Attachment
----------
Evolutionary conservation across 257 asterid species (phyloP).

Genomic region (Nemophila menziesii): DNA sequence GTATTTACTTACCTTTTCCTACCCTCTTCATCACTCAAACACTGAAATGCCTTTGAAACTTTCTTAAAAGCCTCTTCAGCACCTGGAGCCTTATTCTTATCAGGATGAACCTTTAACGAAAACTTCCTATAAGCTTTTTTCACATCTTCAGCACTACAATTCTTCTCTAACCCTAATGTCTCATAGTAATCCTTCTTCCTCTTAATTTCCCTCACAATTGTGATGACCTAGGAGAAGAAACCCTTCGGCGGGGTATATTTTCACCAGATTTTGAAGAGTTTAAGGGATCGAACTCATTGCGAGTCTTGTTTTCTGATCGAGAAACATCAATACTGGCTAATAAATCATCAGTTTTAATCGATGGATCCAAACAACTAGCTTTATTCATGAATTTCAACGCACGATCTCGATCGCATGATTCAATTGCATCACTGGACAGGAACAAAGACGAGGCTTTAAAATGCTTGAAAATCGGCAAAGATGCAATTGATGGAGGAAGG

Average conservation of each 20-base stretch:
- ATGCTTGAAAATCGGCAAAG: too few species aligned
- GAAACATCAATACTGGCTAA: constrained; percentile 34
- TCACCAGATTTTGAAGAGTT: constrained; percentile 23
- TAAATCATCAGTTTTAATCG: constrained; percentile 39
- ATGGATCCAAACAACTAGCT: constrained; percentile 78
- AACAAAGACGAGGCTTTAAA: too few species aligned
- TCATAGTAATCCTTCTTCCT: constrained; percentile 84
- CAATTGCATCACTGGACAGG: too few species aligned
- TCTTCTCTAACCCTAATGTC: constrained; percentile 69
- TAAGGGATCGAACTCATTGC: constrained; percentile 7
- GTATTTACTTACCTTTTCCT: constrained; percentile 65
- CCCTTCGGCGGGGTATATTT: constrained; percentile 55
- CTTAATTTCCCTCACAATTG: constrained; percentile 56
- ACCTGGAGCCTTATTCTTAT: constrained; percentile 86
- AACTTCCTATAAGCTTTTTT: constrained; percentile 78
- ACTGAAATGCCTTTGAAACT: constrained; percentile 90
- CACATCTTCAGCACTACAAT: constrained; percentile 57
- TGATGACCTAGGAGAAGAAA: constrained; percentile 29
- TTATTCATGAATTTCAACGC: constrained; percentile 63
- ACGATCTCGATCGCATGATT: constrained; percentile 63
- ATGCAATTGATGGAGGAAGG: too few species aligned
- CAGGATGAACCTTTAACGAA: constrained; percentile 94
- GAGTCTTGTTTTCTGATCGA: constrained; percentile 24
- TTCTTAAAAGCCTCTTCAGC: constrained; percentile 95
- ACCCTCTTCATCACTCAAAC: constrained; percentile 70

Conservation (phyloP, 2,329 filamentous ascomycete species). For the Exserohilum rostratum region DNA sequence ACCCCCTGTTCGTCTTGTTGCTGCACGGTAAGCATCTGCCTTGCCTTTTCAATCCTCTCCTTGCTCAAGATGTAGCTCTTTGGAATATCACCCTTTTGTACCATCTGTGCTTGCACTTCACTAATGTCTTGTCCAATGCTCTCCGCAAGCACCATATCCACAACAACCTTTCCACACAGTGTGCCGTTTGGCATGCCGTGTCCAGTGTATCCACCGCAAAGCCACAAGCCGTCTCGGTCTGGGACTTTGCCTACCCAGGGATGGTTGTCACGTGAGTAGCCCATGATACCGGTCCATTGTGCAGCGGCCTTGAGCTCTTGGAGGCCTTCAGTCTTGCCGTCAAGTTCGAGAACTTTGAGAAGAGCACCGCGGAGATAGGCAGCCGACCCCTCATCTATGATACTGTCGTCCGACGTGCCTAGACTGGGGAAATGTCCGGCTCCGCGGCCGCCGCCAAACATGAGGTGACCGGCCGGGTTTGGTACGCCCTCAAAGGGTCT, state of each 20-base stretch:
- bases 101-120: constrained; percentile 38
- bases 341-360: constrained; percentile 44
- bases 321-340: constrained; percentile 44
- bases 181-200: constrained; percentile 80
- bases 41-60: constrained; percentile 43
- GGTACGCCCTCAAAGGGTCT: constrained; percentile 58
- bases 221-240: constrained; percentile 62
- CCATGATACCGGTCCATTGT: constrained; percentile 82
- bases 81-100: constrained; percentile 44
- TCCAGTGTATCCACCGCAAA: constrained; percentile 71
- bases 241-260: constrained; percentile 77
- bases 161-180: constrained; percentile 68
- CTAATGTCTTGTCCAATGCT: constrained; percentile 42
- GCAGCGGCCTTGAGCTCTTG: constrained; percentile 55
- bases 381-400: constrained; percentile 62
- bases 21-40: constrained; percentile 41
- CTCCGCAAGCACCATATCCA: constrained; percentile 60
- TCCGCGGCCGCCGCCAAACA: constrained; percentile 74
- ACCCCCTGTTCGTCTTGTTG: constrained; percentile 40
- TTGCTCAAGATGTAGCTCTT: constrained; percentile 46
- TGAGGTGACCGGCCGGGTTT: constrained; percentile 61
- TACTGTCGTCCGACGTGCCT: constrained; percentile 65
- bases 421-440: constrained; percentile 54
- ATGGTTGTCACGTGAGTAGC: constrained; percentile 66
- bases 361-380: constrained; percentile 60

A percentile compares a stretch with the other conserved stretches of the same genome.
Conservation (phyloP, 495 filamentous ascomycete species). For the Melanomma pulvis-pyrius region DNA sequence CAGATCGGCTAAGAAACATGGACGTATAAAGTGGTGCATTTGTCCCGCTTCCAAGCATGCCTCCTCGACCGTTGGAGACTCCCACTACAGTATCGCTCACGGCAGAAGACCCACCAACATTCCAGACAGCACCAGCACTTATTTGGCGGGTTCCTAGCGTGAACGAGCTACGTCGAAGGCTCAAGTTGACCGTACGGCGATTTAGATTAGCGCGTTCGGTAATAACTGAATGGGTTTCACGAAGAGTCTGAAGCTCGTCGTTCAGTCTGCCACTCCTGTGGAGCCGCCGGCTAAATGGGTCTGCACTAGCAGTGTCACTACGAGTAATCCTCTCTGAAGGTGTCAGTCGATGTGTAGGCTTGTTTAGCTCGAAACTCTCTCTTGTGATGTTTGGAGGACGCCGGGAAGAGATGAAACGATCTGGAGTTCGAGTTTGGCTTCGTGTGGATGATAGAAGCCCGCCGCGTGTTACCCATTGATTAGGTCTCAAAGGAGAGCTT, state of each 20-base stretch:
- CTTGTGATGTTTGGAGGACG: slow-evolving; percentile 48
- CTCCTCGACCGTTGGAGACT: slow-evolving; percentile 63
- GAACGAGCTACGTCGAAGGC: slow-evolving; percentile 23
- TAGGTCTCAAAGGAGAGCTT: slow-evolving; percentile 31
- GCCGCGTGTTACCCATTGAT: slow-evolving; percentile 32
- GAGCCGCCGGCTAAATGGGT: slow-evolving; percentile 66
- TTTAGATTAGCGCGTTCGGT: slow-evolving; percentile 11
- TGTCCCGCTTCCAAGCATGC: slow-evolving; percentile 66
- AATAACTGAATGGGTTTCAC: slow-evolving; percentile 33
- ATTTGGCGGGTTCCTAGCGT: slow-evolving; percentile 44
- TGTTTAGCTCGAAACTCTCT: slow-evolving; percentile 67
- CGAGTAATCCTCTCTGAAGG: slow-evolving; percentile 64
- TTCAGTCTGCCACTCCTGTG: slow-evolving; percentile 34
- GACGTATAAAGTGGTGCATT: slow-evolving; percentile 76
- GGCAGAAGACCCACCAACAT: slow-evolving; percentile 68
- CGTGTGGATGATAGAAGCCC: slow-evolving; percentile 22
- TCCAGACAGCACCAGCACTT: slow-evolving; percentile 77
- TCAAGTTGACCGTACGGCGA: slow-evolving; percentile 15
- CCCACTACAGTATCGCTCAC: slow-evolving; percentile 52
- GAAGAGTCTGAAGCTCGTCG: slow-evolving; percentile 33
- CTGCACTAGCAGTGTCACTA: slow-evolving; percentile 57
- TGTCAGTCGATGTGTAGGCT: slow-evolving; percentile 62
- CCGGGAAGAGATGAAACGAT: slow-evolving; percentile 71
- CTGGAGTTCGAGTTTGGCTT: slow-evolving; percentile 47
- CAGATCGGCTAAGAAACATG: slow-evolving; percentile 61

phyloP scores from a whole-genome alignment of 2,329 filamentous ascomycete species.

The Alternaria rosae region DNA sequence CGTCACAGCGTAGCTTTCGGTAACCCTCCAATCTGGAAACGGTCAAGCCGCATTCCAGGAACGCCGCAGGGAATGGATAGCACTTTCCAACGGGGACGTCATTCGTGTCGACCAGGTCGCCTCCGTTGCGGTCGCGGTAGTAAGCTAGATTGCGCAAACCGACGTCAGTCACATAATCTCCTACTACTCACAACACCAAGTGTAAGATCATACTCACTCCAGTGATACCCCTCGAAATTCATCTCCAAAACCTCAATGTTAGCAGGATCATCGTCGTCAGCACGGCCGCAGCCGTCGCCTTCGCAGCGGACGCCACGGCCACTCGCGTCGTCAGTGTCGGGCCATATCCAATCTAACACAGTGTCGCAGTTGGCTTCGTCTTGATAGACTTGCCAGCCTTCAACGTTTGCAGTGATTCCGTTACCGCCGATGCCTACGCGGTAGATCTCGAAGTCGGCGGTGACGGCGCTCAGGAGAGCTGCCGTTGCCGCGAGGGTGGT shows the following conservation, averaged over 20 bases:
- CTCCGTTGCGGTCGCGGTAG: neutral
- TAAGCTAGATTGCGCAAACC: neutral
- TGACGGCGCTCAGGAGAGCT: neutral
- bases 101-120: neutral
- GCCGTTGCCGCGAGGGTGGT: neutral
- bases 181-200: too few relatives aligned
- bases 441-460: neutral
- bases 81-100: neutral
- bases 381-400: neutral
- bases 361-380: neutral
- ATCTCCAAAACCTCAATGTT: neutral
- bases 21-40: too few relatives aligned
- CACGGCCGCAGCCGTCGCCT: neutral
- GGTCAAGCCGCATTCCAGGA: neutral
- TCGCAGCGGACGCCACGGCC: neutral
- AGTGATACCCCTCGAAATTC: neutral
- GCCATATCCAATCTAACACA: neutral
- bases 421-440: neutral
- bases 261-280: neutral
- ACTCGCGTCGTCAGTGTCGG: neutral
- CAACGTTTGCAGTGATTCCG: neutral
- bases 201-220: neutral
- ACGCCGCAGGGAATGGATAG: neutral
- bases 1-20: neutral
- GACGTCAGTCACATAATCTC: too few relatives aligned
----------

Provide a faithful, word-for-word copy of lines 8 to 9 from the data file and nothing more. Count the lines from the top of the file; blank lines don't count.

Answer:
- ATGGATCCAAACAACTAGCT: constrained; percentile 78
- AACAAAGACGAGGCTTTAAA: too few species aligned